Unconnected Cuba's Internet parks By: Annabel KAzias

What are the struggles of Cubans who are trying to get internet access?

Many don’t realize, but Cuba remains one of the least connected nations in the Western Hemisphere. Up until 2008, the ownership of computer and DVD equipment was banned in Cuba. About 5% of Cuba’s homes are connected today, unlike America’s 84% of homes.

A woman struggles to get connection as she makes an effort to video chat with a loved one.

People of Cuba are banned from using the internet privately in their homes. Most Cubans go to WiFi parks, a large monitored internet hotspot, to video chat with loved ones and discover the World Wide Web. Ever wondered the struggles of Cubans? They have to purchase expensive WiFi cards that only last about an hour. Cubans aren’t allowed to use the internet privately because of high costs, little funding, tight government restrictions, and the US embargo. To many, it seems like the Cuban government has lots to hide.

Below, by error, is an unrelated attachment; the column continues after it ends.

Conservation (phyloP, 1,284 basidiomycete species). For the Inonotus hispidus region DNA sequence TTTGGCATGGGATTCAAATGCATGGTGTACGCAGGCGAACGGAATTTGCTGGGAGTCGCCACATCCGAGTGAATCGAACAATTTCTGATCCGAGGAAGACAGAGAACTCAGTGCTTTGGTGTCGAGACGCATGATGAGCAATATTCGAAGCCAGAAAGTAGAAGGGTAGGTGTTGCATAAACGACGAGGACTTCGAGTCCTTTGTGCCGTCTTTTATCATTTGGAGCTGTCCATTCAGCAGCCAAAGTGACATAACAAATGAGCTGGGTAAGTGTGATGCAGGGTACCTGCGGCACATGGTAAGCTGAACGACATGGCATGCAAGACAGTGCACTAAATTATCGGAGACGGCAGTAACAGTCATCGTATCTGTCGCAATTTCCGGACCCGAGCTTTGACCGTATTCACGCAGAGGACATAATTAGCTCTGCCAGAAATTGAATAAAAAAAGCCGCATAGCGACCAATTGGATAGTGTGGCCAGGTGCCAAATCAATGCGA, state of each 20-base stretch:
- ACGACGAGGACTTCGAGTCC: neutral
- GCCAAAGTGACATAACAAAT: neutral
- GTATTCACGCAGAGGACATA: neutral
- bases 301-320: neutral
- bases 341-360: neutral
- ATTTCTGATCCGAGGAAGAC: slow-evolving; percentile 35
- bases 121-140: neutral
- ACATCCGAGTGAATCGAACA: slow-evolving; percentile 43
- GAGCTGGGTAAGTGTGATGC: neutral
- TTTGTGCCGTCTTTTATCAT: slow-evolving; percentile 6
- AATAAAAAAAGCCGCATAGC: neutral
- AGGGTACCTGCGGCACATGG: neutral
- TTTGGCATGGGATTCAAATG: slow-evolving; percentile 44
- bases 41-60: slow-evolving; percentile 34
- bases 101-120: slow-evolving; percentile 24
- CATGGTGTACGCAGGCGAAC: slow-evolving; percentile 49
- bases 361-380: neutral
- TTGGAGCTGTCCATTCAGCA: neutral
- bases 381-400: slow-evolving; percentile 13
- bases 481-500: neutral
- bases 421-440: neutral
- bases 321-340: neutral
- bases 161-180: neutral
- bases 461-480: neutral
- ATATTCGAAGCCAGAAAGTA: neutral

An article from CNN states, “The island's poor, outdated communications infrastructure has long conspired with the government's deliberate decision to keep the majority of its more than 11 million citizens from surfing freely across the World Wide Web.” It's a struggle to even video chat or post a photo in Cuba. The country's government is very restrictive over outside influences. Other than that, many Cubans can't afford the WiFi cards, or the Internet is very poor. This unfortunately, causes many people to rarely get internet access.

A article from Mashable states, “The Cuban government has always been very good with information and disseminating its version of accounts," says Romer. "So now they're starting to venture out more and more into the Internet and social media.” It explains how the Cuban government is very controlling, but they are getting better by becoming open to more social media products.

For years, people have been wondering why Cuba is so restricting over its’ internet access. It's a step forward for Cuba as they begin to innovate with the rest of the world, hopefully Cuba will grow into a free-spirited country in the future.

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Annabel K

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